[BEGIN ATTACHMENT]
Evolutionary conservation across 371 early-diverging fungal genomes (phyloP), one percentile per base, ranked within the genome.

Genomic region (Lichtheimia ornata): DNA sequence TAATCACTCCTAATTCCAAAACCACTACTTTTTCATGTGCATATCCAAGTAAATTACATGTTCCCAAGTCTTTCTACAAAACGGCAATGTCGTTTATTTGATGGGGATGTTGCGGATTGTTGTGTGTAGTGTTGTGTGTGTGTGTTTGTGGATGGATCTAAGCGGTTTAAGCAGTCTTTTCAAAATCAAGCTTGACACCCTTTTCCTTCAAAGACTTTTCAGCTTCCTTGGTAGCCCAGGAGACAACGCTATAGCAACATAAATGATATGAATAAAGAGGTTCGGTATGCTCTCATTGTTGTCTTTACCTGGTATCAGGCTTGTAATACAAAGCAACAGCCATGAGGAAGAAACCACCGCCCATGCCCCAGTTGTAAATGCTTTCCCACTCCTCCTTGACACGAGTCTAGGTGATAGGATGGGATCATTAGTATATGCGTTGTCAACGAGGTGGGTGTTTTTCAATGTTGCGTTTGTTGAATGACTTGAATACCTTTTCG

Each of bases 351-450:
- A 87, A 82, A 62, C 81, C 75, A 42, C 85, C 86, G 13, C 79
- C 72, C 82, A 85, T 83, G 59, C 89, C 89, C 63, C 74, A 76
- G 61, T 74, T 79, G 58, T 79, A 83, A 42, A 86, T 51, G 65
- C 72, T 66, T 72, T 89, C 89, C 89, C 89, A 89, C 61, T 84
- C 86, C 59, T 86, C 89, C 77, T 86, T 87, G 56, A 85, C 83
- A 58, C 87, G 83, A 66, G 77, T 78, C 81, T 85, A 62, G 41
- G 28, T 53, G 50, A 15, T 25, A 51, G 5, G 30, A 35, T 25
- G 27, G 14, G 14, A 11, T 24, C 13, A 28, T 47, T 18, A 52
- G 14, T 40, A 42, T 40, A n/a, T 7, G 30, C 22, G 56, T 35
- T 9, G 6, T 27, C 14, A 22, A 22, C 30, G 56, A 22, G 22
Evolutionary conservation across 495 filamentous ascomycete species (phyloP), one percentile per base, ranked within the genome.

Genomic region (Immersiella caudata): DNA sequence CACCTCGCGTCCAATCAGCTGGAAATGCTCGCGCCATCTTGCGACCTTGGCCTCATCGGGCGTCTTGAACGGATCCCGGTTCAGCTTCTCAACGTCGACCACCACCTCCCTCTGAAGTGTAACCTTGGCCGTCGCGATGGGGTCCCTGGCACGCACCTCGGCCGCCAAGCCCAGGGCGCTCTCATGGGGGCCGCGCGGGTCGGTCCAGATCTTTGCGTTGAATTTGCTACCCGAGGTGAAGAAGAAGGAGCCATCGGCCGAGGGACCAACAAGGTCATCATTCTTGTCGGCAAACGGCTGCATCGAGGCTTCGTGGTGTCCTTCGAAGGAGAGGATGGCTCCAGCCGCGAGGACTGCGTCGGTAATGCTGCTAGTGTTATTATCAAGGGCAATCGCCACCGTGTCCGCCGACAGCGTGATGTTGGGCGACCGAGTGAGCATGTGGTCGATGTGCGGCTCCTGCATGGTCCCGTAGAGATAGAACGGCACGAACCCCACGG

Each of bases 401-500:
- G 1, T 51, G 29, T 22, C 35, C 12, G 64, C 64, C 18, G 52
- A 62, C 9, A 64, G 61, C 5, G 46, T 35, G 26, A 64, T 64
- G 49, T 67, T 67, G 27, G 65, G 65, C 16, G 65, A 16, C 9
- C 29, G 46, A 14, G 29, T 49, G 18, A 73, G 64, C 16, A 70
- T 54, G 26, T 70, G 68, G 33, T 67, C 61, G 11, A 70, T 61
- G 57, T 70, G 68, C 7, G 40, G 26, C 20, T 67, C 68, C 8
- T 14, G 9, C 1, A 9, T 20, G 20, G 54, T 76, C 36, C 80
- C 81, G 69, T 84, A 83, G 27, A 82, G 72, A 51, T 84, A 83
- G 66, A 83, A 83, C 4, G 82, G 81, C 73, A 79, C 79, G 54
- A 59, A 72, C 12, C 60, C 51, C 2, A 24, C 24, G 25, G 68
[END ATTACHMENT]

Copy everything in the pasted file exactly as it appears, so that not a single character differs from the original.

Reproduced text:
Evolutionary conservation across 371 early-diverging fungal genomes (phyloP), one percentile per base, ranked within the genome.

Genomic region (Lichtheimia ornata): DNA sequence TAATCACTCCTAATTCCAAAACCACTACTTTTTCATGTGCATATCCAAGTAAATTACATGTTCCCAAGTCTTTCTACAAAACGGCAATGTCGTTTATTTGATGGGGATGTTGCGGATTGTTGTGTGTAGTGTTGTGTGTGTGTGTTTGTGGATGGATCTAAGCGGTTTAAGCAGTCTTTTCAAAATCAAGCTTGACACCCTTTTCCTTCAAAGACTTTTCAGCTTCCTTGGTAGCCCAGGAGACAACGCTATAGCAACATAAATGATATGAATAAAGAGGTTCGGTATGCTCTCATTGTTGTCTTTACCTGGTATCAGGCTTGTAATACAAAGCAACAGCCATGAGGAAGAAACCACCGCCCATGCCCCAGTTGTAAATGCTTTCCCACTCCTCCTTGACACGAGTCTAGGTGATAGGATGGGATCATTAGTATATGCGTTGTCAACGAGGTGGGTGTTTTTCAATGTTGCGTTTGTTGAATGACTTGAATACCTTTTCG

Each of bases 351-450:
- A 87, A 82, A 62, C 81, C 75, A 42, C 85, C 86, G 13, C 79
- C 72, C 82, A 85, T 83, G 59, C 89, C 89, C 63, C 74, A 76
- G 61, T 74, T 79, G 58, T 79, A 83, A 42, A 86, T 51, G 65
- C 72, T 66, T 72, T 89, C 89, C 89, C 89, A 89, C 61, T 84
- C 86, C 59, T 86, C 89, C 77, T 86, T 87, G 56, A 85, C 83
- A 58, C 87, G 83, A 66, G 77, T 78, C 81, T 85, A 62, G 41
- G 28, T 53, G 50, A 15, T 25, A 51, G 5, G 30, A 35, T 25
- G 27, G 14, G 14, A 11, T 24, C 13, A 28, T 47, T 18, A 52
- G 14, T 40, A 42, T 40, A n/a, T 7, G 30, C 22, G 56, T 35
- T 9, G 6, T 27, C 14, A 22, A 22, C 30, G 56, A 22, G 22
Evolutionary conservation across 495 filamentous ascomycete species (phyloP), one percentile per base, ranked within the genome.

Genomic region (Immersiella caudata): DNA sequence CACCTCGCGTCCAATCAGCTGGAAATGCTCGCGCCATCTTGCGACCTTGGCCTCATCGGGCGTCTTGAACGGATCCCGGTTCAGCTTCTCAACGTCGACCACCACCTCCCTCTGAAGTGTAACCTTGGCCGTCGCGATGGGGTCCCTGGCACGCACCTCGGCCGCCAAGCCCAGGGCGCTCTCATGGGGGCCGCGCGGGTCGGTCCAGATCTTTGCGTTGAATTTGCTACCCGAGGTGAAGAAGAAGGAGCCATCGGCCGAGGGACCAACAAGGTCATCATTCTTGTCGGCAAACGGCTGCATCGAGGCTTCGTGGTGTCCTTCGAAGGAGAGGATGGCTCCAGCCGCGAGGACTGCGTCGGTAATGCTGCTAGTGTTATTATCAAGGGCAATCGCCACCGTGTCCGCCGACAGCGTGATGTTGGGCGACCGAGTGAGCATGTGGTCGATGTGCGGCTCCTGCATGGTCCCGTAGAGATAGAACGGCACGAACCCCACGG

Each of bases 401-500:
- G 1, T 51, G 29, T 22, C 35, C 12, G 64, C 64, C 18, G 52
- A 62, C 9, A 64, G 61, C 5, G 46, T 35, G 26, A 64, T 64
- G 49, T 67, T 67, G 27, G 65, G 65, C 16, G 65, A 16, C 9
- C 29, G 46, A 14, G 29, T 49, G 18, A 73, G 64, C 16, A 70
- T 54, G 26, T 70, G 68, G 33, T 67, C 61, G 11, A 70, T 61
- G 57, T 70, G 68, C 7, G 40, G 26, C 20, T 67, C 68, C 8
- T 14, G 9, C 1, A 9, T 20, G 20, G 54, T 76, C 36, C 80
- C 81, G 69, T 84, A 83, G 27, A 82, G 72, A 51, T 84, A 83
- G 66, A 83, A 83, C 4, G 82, G 81, C 73, A 79, C 79, G 54
- A 59, A 72, C 12, C 60, C 51, C 2, A 24, C 24, G 25, G 68